Families missing out on £120 energy rebateCharity claims 775,000 need more help with bills

04 January 2012

Winter energy bills

The Warm Home Discount can help with winter energy bills

More than half a million families struggling with their gas and electricity bills are missing out on vital grants, according to a leading children's charity.

Save the Children says more money is needed to fund the Warm Homes Discount scheme - a £120 rebate on energy bills payable to certain groups who struggle to pay their bills.

Help with energy bills

Under the Warm Home Discount scheme - which is set to cost energy companies who fund it around £1.13bn over the next four years - pensioners who receive a guarantee credit element of pension credit automatically qualify for the grant.

The grant should also be available to help a ‘broader group’ of people who struggle to pay energy bills, such as low-income families. Energy suppliers have a degree of discretion over which of their customers make up the 'broader group', and how many to help, based on their market share. Only companies with more than 250,000 customers are part of the scheme.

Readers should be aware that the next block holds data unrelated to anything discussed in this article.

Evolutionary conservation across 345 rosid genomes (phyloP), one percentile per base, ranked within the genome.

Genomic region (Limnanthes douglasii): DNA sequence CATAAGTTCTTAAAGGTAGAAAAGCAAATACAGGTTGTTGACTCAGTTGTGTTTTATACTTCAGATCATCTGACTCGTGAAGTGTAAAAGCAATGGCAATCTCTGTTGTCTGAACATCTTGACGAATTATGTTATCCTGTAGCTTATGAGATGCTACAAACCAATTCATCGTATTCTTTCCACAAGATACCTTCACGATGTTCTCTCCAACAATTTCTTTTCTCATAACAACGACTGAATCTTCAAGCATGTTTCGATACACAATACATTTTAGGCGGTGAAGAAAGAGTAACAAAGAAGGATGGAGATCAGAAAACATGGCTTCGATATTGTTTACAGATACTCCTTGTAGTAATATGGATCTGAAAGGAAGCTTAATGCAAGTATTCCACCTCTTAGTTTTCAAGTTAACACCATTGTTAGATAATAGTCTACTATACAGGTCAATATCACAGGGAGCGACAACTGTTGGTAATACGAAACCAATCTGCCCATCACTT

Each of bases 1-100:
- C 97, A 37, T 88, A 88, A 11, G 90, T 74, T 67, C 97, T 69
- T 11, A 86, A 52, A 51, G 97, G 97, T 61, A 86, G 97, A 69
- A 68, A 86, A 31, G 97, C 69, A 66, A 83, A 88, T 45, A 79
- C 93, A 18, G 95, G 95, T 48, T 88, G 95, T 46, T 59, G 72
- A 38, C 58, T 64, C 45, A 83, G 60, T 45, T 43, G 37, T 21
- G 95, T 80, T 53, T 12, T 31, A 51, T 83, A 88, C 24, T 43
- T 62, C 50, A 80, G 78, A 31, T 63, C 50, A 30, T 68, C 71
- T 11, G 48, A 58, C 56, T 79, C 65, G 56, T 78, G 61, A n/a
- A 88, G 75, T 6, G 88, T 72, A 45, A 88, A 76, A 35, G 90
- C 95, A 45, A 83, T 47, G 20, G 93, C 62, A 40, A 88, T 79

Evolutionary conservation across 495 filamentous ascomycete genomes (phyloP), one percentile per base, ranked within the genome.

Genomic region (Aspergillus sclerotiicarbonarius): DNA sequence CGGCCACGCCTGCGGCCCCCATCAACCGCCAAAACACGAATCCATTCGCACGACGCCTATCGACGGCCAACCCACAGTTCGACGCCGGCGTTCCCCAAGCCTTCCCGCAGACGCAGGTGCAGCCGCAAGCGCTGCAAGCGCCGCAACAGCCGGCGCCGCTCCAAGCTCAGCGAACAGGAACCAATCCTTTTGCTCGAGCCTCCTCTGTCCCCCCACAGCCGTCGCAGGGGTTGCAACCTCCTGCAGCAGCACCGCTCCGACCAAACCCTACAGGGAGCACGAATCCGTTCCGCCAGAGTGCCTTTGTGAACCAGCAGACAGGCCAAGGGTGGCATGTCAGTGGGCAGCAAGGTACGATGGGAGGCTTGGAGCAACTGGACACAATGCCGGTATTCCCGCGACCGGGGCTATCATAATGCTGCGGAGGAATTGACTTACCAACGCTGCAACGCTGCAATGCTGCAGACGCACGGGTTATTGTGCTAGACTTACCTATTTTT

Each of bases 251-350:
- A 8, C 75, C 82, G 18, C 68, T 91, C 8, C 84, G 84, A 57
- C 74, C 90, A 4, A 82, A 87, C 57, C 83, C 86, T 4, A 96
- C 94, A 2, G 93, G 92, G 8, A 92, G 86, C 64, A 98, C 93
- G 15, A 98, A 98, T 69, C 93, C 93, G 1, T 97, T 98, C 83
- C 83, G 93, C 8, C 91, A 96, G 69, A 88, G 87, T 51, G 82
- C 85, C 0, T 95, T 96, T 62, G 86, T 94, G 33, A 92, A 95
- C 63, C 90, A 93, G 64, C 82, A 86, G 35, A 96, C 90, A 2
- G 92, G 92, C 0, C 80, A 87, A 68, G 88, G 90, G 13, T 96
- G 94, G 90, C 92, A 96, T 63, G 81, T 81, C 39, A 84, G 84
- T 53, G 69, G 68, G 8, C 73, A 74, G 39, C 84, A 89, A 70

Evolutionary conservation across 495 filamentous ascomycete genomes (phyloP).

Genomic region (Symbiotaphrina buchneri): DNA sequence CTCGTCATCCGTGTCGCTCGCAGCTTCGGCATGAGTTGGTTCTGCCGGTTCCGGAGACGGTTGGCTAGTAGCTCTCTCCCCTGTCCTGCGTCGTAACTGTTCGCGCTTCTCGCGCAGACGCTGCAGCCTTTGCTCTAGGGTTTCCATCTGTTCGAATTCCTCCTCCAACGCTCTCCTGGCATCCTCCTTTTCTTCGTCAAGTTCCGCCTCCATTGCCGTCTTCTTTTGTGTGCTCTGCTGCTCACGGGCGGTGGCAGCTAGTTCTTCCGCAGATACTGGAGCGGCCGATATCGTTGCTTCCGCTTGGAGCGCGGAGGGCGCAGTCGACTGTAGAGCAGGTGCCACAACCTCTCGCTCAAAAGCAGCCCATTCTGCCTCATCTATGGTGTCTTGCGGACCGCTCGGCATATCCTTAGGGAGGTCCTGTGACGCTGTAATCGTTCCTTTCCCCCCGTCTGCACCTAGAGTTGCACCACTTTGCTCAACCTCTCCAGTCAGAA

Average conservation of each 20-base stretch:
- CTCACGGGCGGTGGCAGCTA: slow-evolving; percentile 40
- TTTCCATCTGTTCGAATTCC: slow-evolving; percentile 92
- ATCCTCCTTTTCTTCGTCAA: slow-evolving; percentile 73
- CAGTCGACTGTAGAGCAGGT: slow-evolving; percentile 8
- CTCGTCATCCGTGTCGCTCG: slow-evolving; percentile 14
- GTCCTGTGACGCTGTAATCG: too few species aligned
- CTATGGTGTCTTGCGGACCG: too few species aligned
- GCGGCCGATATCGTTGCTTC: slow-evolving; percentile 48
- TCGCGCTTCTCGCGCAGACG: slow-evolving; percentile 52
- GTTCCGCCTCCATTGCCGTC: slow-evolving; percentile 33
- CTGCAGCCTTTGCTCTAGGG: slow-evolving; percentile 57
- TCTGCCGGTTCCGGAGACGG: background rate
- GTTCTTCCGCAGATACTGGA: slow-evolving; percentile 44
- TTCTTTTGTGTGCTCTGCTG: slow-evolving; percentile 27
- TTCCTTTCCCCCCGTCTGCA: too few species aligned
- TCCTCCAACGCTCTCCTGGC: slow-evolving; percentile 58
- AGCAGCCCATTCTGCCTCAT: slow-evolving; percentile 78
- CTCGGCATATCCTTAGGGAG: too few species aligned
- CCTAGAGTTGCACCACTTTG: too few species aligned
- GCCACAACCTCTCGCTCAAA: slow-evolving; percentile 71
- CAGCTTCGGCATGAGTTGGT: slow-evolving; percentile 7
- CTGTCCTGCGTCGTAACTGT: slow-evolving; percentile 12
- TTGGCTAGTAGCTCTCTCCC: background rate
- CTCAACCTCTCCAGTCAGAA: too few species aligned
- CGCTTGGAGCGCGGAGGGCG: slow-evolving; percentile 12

Warn Home Discount shortfall

Save the Children says 800,000 families should qualify for the Warm Home Discount, however a lack of funding means that only 25,000 families will get it.

Find out more about the groups of people each energy company will help under the Warm Home Discount

Food of fuel?

Save the Children claims  families are cutting back on food and getting into debt in order to pay their bills, and has launched ‘No Child Cold Left in the Cold’ – a campaign urging energy companies and the government to fill the Warm Home Discount funding gap.

Which? energy policy advisor James Tallack said: 'Although there are some notable exceptions, despite rocketing energy prices targeting low-income consumers has not been one of the energy industry's strong points. Because low income households are often unable to pay by direct debit or manage their accounts online they are effectively excluded from the most competitive energy deals on the market. 

'Suppliers responded to this "poor pay more" problem by offering special social tariffs but had real difficulties identifying the very households who could benefit from them. Therefore it's a real concern that Save the Children's research suggests that the Warm Home Discount, which is designed to replace social tariffs, may also fail to help those in most need.'

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